need self-contained programmes in partially integrated system of education. The
severely hearing impaired rely primarily on lip-reading, even with a hearing
aid.

iv.  Profound
hearing loss (Above 90 dB loss): Their hearing impairment is so profound
that they cannot be benefited by integrated classes in any way. These children
always need special classes and special schools to study by using very special
materials and techniques. It is because they can neither hear distant nor near
sounds even if the sounds are above normal frequency. They require lip reading
or Sign Language for learning.

(b)  Causes of the deficit

We
hear by channelling sounds from the environment into the external ear,
converting these sounds into mechanical vibrations in the middle ear, and
converting the vibrations into the neural signals that go to the brain. The
four major causes of hearing loss are:

i. Conductive
hearing loss occurs when sound does not get through the outer and middle
ear structures efficiently. Any blockage of the ear canal can interfere with
sound transmission. Conductive hearing loss is often caused by a buildup of
fluids in the middle ear due to infections.

ii.Sensorineural
hearing loss occurs when sound that gets to the
inner ear is not transmitted to the brain or is transmitted in a distorted
manner. Damage to the cochlea and the auditory nerve will bring about
sensorineural hearing loss.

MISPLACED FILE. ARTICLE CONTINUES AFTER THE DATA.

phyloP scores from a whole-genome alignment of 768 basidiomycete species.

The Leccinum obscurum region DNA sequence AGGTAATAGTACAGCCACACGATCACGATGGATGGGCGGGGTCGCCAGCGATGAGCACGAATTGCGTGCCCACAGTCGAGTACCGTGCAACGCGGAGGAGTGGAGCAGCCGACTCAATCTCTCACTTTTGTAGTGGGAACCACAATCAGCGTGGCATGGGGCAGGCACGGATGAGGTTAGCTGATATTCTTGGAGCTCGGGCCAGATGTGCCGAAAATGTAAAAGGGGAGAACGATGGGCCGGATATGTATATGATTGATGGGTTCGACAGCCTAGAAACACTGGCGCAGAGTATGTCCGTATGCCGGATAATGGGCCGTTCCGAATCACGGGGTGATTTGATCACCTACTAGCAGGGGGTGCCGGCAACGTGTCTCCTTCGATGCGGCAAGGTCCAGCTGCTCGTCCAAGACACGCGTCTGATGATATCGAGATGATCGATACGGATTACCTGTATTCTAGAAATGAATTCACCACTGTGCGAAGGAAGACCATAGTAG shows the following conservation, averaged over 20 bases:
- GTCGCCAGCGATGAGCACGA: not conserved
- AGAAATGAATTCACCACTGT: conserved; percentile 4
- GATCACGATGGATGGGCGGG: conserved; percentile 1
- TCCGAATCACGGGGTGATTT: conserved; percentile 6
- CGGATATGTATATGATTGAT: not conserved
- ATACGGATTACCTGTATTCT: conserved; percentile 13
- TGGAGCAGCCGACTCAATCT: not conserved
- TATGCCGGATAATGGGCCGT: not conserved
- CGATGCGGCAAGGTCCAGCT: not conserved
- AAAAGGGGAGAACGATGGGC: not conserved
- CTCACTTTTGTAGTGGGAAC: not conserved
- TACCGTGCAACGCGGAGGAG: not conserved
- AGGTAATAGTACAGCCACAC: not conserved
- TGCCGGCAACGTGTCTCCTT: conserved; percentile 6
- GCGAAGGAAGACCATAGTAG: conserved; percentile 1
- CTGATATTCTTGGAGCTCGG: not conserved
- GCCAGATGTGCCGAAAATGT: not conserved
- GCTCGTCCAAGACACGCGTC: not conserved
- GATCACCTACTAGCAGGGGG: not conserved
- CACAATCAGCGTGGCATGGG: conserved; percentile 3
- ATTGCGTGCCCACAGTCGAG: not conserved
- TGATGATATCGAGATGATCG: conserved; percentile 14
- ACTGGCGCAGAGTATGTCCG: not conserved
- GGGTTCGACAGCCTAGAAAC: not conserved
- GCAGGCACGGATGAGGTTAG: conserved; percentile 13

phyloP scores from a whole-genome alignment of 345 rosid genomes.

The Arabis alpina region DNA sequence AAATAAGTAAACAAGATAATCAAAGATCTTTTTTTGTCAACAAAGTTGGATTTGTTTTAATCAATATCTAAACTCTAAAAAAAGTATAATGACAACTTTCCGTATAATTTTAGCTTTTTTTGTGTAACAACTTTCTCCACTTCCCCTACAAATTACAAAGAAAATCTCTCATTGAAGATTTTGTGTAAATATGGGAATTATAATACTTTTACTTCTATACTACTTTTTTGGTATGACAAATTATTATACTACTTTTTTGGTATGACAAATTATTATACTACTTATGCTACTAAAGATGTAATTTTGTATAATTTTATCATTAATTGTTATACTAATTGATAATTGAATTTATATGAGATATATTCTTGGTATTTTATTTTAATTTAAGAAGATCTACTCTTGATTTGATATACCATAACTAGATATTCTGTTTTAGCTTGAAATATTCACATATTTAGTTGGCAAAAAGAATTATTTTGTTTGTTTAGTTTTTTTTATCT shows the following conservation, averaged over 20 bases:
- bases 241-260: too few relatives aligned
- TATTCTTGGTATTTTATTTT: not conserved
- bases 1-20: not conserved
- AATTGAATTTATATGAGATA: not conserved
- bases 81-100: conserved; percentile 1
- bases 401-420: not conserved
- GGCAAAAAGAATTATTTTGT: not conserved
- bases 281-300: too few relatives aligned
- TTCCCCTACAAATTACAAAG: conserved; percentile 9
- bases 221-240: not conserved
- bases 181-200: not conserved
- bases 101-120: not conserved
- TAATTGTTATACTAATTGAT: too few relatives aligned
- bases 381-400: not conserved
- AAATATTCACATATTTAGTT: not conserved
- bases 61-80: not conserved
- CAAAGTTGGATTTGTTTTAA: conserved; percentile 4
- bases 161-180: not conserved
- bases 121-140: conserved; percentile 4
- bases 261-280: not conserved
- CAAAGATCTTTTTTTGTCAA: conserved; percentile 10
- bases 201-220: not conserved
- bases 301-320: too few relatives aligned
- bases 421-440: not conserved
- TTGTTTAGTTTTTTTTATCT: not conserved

iii.Central
auditory processing problems results from the inability of the brain to
process or interpret the signals that are delivered. This symbolic processing
disorder may show itself in the inability of a person to perceive sounds,
discriminate among sounds, or even comprehend language that is received. People
with auditory processing problems will usually have difficulty learning or
using language.

iv.Mixed
hearing loss occurs when a person has a combination of both a conductive
hearing loss and a sensorineural hearing loss.

(c)Onset of the
Disability, and language development:

            White
House conference on Child Health and Protection (1931) provides the following
criteria:

1.     Born
defectives are those who are born with sufficient hearing loss to prevent
the spontaneous acquisition of speech. The speech of these children will always
be defective and they will be dumb forever.

2.     Pre-lingual
deafness occurs before the development of language and speech. The speech
of the affected person is retarded throughout life.

3.     Post-lingual
deafnessoccurs after the development of language and speech. Educational
treatment for postlingual hearing loss usually centers on the maintenance of
speech and learning skills that were developed prior to the onset of the
hearing problem (Glover, 1931).

The following are the signs
and symptoms of hearing impairment:

1.   Difficulties following oral presentations and
directions.

2.   Requires frequent repetition.

3.   Watches lips of teachers or other speakers
very closely.

4.   Turns head and leans toward speakers.

5.   Uses limited vocabulary.

6.   Uses speech sounds poorly.

7.   Shows delayed language development.

9.   Answers or
responds inappropriately in conversation

10. Constantly turns volume up on radio or
television.

11. Complains of earaches, have frequent colds or
ear infections, or has ear discharge.

12. Feels stressed out from straining to hear what
others are saying(Mangal,2007).

8.   Often does not respond when called from
behind.

Hearing
Impairment and Sign Language

Importance of sign language
as a communication skill for the hearing impaired was pointed out by Mangal
(2007). According to him, sign language is one of the popular methods included
under manual communication approach among the hearing impaired. By sign
language used for teaching communication skills to the